Tanning Salon Cancer Risk Often Ignored by Young Women: Study
Young women are aware that visits to indoor tanning salons increase the risk of cancer, but largely choose to ignore the dangers, according to the findings of a new report.
Researchers from the University of Missouri indicate that almost every college-age white woman in a recent study said they plan to get a tan, with less than two-thirds planning to use sunscreen. One out of five young women tanned more than 50 times in one year. The findings of the study were presented at the annual meeting of the American Academy of Dermatology.
The disregard for the risks of tanning and skin cancer have some experts concerned, with rates of melanoma, the most deadly form of skin cancer, having climbed 50% in women between the ages of 15 and 39 from 1980 to 2004. One-third of the women surveyed had a history of skin cancer in their family.
Did You Know?
Millions of Philips CPAP Machines Recalled
Philips DreamStation, CPAP and BiPAP machines sold in recent years may pose a risk of cancer, lung damage and other injuries.Learn More
Despite the known risk, 96% of those women intend on getting a tan this year, which is slightly higher than the 93% who said they intentionally tanned last year. While most of those went out into the sun to get bronzed, one-third went to tanning salons and used tanning beds.
Researchers said that tanning salons were most popular in the Midwest, due to the long winters and decreased amount of sunlight. Regardless of location or tanning method, women said they were willing to gamble with skin cancer, disfigurement and death because they believed that a tan made them look more fit and more physically attractive.
A study by the World Health Organization in July 2009, indicated that use of tanning beds before the age of 30 may increase the risk of skin cancer by 75%. As a result of the study, WHO reclassified ultraviolet radiation from tanning beds as a definite carcinogen . Previously, they were considered “probable” carcinogens.
There have been increasing calls for a ban on the use of tanning beds for children under the age of 18. The American Academy of Pediatricians (AAP) called for such a ban and an FDA advisory committee made similar recommendations in March 2010.
The American Cancer Society says that melanoma is diagnosed in about 69,000 Americans each year and causes about 8,650 deaths annually. Less dangerous, but more common, basal and squamous cell carcinomas affect more than one million Americans each year and cause about 2,000 deaths annually.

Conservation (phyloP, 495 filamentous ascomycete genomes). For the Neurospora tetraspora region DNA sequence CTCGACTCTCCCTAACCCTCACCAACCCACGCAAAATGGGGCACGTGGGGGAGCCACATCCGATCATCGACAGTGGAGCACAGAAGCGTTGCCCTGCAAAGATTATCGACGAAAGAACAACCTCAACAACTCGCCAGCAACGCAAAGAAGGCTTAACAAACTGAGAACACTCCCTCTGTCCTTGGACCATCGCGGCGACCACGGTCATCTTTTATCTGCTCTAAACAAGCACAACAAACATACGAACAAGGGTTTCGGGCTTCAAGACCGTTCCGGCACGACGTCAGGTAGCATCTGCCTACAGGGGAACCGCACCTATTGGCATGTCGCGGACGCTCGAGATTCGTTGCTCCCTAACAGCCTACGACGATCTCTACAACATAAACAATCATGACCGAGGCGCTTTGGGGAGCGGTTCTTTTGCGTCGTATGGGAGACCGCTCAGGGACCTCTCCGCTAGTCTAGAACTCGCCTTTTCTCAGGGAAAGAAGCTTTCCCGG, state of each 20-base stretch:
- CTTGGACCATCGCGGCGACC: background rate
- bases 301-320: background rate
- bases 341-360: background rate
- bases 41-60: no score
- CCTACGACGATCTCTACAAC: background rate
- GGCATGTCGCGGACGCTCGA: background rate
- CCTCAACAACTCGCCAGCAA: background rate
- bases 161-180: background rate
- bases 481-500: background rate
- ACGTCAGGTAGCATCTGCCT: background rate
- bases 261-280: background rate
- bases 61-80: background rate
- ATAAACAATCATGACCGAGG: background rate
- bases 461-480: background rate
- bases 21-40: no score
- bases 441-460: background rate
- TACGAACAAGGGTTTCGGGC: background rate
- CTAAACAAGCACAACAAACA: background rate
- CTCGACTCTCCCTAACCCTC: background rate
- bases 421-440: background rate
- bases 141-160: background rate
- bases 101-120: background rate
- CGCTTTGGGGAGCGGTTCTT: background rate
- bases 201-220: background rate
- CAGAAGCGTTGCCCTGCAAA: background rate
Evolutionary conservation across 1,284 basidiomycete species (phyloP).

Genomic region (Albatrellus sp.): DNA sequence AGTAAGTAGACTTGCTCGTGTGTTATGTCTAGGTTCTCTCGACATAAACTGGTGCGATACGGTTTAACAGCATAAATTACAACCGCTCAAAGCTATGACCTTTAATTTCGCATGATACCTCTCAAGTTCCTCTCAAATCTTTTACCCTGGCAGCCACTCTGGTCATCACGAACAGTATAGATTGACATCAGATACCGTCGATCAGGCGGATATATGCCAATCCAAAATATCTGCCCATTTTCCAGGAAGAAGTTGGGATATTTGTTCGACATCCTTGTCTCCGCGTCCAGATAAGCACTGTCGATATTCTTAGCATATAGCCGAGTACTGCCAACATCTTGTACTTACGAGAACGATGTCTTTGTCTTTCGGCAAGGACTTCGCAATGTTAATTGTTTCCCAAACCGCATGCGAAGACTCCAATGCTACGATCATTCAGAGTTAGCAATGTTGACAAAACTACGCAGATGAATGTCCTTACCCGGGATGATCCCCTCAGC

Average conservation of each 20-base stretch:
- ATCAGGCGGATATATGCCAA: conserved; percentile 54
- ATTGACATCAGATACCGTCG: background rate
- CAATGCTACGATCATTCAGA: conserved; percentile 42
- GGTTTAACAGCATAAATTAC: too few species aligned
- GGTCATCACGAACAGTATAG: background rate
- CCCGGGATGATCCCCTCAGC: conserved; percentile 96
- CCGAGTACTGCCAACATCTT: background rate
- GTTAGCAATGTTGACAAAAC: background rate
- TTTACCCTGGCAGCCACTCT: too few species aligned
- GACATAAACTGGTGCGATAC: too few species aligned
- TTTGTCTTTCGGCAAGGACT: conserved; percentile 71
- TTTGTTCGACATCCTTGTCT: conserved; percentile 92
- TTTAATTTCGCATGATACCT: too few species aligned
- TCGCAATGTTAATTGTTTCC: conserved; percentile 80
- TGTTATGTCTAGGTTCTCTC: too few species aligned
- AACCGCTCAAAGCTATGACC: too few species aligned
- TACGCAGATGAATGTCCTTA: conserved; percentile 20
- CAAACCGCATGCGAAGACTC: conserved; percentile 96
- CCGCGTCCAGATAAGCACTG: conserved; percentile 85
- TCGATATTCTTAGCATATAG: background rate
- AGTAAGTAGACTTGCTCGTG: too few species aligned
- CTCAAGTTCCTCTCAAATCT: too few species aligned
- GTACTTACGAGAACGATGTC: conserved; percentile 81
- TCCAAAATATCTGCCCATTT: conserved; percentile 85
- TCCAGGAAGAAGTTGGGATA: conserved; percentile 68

LoriApril 4, 2012 at 5:12 pm
My daughter is 19 yrs old and has just been diagnosed with skin cancer. I do believe that it is the results of tanning beds because of her age. She worked in a tanning bed salon at the age of 17 as a summer job and they had (as a perk) unlimited tanning. The Dr. has told us that she is to young to have this and it is due to tanning. She has to undergo 3 surgeries to make sure that all the cancer[Show More]My daughter is 19 yrs old and has just been diagnosed with skin cancer. I do believe that it is the results of tanning beds because of her age. She worked in a tanning bed salon at the age of 17 as a summer job and they had (as a perk) unlimited tanning. The Dr. has told us that she is to young to have this and it is due to tanning. She has to undergo 3 surgeries to make sure that all the cancer is gone. She has more spots that will have to be biopsied but for now they will take care of the 3 they have discovered. There needs to be more information in the salons about what are the side effects of tanning. They should not let young teens tan AT ALL.
"*" indicates required fields
More Top Stories
A Wegovy gastroparesis lawsuit blames the weight loss drug for a stomach paralysis problems which left a woman with permanent injuries.
Uber faces a lawsuit from four passengers who say they were sexually assaulted by drivers, due to the company's lack of security measures and focus on passenger safety.
A Bard PowerPort lawsuit claims the defective design of the port catheter led to a woman developing a severe infection and needing to have the implant surgically removed.